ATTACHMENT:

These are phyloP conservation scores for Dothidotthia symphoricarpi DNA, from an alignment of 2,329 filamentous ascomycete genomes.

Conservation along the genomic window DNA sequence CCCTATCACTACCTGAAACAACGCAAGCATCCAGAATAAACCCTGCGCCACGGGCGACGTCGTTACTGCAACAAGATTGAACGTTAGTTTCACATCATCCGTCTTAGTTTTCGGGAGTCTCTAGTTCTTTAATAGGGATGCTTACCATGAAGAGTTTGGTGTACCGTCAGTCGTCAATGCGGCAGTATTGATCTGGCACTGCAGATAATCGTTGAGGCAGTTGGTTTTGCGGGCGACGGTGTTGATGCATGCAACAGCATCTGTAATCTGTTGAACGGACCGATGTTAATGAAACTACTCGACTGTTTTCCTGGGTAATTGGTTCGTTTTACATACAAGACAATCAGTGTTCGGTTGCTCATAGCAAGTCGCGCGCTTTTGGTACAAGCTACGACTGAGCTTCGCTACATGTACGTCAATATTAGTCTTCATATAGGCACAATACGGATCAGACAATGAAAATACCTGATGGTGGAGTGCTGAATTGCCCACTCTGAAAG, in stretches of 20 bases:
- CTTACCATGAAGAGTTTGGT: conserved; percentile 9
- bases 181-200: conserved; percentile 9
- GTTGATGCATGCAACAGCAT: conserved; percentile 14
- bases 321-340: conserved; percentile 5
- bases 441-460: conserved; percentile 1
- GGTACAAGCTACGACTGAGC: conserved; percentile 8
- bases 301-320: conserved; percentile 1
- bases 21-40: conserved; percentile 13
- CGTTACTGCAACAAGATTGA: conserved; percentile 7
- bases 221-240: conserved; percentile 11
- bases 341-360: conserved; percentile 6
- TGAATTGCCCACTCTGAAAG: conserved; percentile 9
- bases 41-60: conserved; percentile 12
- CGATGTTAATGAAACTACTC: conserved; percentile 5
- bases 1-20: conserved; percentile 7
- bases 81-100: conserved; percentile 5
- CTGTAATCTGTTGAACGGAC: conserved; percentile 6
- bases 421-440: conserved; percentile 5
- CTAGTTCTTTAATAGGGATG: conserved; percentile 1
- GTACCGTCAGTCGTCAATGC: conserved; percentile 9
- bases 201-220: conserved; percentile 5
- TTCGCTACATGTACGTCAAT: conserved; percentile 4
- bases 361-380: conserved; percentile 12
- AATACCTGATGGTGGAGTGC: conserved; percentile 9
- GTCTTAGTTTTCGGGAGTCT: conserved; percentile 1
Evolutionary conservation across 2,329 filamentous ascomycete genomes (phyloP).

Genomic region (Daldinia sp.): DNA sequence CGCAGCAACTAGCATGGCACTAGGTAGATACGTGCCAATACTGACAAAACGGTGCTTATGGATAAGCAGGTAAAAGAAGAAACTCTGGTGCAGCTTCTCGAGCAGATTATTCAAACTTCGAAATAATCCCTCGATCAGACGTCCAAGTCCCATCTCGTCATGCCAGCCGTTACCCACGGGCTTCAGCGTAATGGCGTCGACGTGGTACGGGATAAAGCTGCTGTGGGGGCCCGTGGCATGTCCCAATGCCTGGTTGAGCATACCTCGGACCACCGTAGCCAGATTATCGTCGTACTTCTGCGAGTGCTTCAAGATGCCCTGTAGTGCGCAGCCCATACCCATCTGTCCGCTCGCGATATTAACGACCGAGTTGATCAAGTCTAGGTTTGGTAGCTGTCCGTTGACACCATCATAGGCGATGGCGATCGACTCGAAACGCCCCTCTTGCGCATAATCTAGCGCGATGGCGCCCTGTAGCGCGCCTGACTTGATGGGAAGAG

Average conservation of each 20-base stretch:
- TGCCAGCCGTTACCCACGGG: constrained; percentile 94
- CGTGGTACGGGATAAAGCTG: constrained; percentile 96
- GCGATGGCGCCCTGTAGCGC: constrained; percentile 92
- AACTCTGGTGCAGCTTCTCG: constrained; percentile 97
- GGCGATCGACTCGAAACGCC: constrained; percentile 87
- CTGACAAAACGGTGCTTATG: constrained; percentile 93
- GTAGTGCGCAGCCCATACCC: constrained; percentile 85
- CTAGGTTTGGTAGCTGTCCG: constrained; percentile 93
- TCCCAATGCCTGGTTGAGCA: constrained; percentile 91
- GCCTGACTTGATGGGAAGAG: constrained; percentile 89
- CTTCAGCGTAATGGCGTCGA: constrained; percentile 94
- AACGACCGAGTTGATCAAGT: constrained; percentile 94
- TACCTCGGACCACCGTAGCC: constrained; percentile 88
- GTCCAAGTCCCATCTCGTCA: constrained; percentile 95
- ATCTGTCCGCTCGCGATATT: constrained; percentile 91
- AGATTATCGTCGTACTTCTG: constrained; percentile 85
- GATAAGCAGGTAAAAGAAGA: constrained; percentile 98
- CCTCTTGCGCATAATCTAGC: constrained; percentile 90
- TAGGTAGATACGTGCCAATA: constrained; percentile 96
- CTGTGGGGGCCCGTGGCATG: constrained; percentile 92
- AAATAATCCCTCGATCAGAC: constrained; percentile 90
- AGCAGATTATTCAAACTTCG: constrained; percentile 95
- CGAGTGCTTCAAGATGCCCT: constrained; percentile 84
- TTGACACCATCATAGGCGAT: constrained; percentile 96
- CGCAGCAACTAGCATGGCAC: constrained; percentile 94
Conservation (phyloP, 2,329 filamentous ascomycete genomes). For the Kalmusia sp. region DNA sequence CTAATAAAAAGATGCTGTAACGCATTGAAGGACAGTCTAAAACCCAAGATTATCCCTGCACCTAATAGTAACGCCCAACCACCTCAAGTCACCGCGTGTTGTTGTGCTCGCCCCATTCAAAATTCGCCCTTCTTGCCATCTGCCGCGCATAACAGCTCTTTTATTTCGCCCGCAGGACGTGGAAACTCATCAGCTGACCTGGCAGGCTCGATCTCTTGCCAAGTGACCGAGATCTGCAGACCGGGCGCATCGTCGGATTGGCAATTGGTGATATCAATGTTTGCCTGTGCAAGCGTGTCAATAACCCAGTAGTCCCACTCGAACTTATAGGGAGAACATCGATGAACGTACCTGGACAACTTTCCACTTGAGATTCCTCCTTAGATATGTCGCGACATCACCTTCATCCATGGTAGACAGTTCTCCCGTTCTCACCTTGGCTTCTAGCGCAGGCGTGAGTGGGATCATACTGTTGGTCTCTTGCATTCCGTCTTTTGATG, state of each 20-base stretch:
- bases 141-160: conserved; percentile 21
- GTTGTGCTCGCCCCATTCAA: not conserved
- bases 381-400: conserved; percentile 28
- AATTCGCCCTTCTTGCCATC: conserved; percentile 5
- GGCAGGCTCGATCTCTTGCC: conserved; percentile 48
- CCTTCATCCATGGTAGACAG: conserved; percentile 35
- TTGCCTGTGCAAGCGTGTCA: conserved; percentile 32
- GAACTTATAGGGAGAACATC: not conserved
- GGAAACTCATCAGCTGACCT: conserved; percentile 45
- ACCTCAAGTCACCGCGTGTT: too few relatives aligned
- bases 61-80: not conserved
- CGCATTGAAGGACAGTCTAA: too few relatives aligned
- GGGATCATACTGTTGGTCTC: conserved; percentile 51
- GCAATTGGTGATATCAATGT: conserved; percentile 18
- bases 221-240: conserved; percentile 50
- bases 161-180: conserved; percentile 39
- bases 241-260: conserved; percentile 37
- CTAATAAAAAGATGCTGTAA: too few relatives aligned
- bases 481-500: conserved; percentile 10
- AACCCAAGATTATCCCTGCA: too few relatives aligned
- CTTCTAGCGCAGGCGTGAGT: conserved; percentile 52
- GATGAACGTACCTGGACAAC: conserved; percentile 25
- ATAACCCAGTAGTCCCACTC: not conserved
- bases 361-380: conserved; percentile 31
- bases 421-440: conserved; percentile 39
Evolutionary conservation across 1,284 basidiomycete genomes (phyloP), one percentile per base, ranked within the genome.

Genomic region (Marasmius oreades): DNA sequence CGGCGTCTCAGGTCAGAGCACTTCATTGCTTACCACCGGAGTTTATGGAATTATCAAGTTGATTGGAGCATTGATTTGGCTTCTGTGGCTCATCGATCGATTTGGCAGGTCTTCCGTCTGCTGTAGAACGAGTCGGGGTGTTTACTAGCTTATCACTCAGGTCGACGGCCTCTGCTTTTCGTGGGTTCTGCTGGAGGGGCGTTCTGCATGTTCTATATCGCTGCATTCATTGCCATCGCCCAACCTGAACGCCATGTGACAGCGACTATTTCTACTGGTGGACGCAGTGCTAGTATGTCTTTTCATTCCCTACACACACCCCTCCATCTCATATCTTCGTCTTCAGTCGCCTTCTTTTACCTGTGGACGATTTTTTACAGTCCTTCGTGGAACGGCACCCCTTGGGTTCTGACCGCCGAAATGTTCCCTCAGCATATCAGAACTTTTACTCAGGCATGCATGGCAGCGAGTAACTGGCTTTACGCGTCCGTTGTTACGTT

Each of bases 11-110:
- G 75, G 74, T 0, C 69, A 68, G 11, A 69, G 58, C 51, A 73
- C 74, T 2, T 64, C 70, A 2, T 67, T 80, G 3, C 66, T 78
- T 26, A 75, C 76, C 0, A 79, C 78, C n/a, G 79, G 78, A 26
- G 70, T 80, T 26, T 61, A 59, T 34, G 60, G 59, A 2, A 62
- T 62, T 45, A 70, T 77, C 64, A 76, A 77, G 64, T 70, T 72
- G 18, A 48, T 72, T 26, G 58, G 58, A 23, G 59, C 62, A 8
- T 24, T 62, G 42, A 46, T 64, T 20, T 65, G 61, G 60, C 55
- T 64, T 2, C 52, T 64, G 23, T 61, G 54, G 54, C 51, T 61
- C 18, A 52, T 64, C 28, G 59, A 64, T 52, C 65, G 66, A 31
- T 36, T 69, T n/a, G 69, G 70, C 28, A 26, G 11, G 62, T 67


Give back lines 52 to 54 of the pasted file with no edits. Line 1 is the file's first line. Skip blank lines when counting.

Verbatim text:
- AGCAGATTATTCAAACTTCG: constrained; percentile 95
- CGAGTGCTTCAAGATGCCCT: constrained; percentile 84
- TTGACACCATCATAGGCGAT: constrained; percentile 96